Bart Simpson on the big screen? Cowabunga!
HOLLYWOOD, California -- Fans of Fox's long-running, critically acclaimed sitcom "The Simpsons" soon might see Bart and family on the silver screen.
According to Variety, the recent high-priced deal between the studio and the voices of everyone's favorite dysfunctional cartoon family -- Dan Castellaneta, Hank Azaria, Harry Shearer, Yeardley Smith, Julie Kavner and Nancy Cartwright -- included options on two feature films.
Variety says the first feature could be worth $500,000 to the voice actors. Apparently, Fox was adamant about putting the feature clauses in the contract. Fox fans will recall that another Fox show -- "The X-Files" -- also went to the big screen in 1998.
What's certain is that thanks to the deal, "The Simpsons" -- now in its 13th year -- will keep the TV show on the air for two more seasons.
'Mummy' star surprised at success
LOS ANGELES, California -- You never know what a movie audience will like.
Actor John Hannah says he learned that when he starred in 1999's "The Mummy." During the shooting of that movie, Hannah says he wasn't comfortable with his acting and believed he was terrible.
"I felt, 'Well, my career's over, I may as well just enjoy it,'" he tells The Associated Press.
Hannah says he was pleasantly surprised when he attended a screening and saw the audience was enjoying it.
"I know nothing," he recalls thinking.
Hannah also stars in "The Mummy Returns," which has raked in $118 million in its first 10 days of release.
It also stars Brendan Fraser, who took a physical beating during filming, Hannah reports.
"By the end of the film, Brendan Fraser couldn't walk, his knees were like basketballs, he was getting injections in his back for his spine, he had a suit ... built with this special stuff so that he could stand up," Hannah said.
Proud to have a Coal Miner's Daughter Museum
HURRICANE MILLS, Tennessee -- It takes a big museum to house the stuff of a country music legend. Ask Loretta Lynn.
She used to have a museum on her Tennessee ranch. But the facility -- displaying memorabilia from her career -- is too small now. So Lynn has upgraded to an 18,000-square-foot museum, also on her property, 40 miles west of Nashville.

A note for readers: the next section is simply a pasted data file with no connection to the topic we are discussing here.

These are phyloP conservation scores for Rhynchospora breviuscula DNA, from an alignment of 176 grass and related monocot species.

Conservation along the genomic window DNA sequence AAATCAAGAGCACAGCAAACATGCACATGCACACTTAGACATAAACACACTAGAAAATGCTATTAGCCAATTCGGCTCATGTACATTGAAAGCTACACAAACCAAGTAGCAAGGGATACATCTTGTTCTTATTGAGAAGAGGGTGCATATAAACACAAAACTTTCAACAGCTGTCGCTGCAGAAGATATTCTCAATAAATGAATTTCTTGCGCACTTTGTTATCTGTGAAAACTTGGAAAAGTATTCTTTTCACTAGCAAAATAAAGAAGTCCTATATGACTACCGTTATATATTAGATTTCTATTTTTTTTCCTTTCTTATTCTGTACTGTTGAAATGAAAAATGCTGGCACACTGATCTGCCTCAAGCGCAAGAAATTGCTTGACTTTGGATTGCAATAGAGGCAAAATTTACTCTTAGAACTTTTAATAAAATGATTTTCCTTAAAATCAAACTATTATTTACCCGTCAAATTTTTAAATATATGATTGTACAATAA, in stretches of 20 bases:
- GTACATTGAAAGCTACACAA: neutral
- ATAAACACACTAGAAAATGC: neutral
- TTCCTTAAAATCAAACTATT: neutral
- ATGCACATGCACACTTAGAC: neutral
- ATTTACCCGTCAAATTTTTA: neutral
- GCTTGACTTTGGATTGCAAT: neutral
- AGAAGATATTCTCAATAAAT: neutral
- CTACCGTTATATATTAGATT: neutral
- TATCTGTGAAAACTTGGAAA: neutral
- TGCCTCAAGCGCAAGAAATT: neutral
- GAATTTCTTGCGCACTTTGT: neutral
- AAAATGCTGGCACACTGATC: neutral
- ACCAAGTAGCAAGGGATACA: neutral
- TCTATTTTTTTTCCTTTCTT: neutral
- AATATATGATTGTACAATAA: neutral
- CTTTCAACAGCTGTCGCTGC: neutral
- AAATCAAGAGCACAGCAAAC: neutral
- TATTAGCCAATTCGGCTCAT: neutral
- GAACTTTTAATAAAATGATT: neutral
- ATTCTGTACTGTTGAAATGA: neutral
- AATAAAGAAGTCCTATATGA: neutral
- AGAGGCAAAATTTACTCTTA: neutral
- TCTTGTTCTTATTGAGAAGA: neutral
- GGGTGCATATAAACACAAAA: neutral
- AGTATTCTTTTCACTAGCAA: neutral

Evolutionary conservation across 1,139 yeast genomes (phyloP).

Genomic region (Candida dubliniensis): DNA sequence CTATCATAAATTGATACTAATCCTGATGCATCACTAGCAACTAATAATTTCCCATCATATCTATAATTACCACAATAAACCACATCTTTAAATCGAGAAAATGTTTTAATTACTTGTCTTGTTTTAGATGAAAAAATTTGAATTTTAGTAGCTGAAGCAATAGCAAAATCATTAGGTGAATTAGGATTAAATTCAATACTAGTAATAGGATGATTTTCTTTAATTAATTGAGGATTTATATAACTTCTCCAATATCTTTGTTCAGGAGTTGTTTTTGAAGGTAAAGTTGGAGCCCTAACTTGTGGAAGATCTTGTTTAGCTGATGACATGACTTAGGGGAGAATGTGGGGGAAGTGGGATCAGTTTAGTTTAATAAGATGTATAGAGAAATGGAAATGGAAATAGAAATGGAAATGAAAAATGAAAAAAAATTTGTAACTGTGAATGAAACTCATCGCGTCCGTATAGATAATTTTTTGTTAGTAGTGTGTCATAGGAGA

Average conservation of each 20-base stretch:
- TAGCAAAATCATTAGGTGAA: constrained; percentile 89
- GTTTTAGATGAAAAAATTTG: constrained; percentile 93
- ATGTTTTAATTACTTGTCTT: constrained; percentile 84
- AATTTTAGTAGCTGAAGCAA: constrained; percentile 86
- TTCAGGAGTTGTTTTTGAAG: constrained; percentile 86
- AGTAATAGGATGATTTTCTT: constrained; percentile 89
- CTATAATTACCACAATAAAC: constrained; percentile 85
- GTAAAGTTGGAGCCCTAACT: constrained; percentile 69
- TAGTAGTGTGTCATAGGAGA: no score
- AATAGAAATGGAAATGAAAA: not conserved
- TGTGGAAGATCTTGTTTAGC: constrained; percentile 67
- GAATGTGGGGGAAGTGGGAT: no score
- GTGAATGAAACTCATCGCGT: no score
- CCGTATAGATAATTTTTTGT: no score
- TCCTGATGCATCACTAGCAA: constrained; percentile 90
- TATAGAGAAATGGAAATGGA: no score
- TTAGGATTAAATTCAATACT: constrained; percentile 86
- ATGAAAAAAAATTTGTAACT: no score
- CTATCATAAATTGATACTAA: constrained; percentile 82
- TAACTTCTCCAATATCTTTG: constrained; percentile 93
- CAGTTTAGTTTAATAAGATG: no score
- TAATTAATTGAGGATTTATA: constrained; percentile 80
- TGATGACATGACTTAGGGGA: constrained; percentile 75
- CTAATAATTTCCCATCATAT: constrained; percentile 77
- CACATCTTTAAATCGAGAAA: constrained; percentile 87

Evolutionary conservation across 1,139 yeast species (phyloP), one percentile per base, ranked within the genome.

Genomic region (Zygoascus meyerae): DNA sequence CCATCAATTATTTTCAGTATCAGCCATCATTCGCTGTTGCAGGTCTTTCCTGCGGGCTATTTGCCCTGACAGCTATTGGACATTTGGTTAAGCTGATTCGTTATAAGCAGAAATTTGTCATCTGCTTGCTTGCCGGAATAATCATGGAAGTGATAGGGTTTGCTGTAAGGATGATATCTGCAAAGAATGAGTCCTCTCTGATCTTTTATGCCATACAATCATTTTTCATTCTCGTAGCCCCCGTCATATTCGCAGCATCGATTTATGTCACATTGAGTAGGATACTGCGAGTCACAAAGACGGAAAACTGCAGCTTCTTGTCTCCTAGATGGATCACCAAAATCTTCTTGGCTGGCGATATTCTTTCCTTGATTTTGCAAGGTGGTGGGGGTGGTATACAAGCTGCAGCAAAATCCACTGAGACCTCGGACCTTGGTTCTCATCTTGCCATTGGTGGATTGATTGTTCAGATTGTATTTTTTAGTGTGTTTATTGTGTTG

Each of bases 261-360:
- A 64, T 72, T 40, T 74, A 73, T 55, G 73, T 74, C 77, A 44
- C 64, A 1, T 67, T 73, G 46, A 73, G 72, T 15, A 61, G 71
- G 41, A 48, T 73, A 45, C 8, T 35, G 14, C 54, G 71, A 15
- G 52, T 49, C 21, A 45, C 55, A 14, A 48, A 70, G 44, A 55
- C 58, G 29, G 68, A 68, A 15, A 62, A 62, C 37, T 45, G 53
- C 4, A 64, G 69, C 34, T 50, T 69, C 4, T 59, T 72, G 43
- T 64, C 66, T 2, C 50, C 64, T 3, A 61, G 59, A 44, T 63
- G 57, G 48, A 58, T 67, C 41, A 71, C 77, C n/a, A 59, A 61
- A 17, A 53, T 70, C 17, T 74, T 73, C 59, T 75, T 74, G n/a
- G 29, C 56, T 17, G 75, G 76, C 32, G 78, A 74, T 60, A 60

The Coal Miner's Daughter Museum is scheduled to open May 26 with a fan appreciation concert, The Associated Press reports. Among the items on display: the original dress worn on the "Coal Miner's Daughter" album and displays from Lynn's first Nashville home and from her school in Butcher Holler, Kentucky.
Lynn, 66, grew up in poverty in Kentucky and gave birth at 14 to the first of her six children, all while becoming one of country music's enduring stars.
Dixie Chicks taking a break
LOS ANGELES, California -- Dixie Chicks fans awaiting a new album from the award-winning country group will have to wait some more.
The Chicks -- Martie Seidel, Natalie Maines and Emily Robison -- say they're taking a break after winning the Academy of Country Music's entertainer of the year award last week. It'll be a year before another album hits stores, they predict.
"The more time you take off, it is kind of scary because you're out of the limelight, so to speak, but it gives us the chance to kind of step back and write from the point of view of where we are now," Seidel tells The Associated Press.
Among the items on the break's agenda -- lead singer Maines will spend more time with her new baby.
"We're trying to give Natalie a chance to be a mom and not have any pressures at all," says Seidel.
One appearance during the break: The Dixie Chicks will get together in September at a charity event in Texas for children with AIDS.
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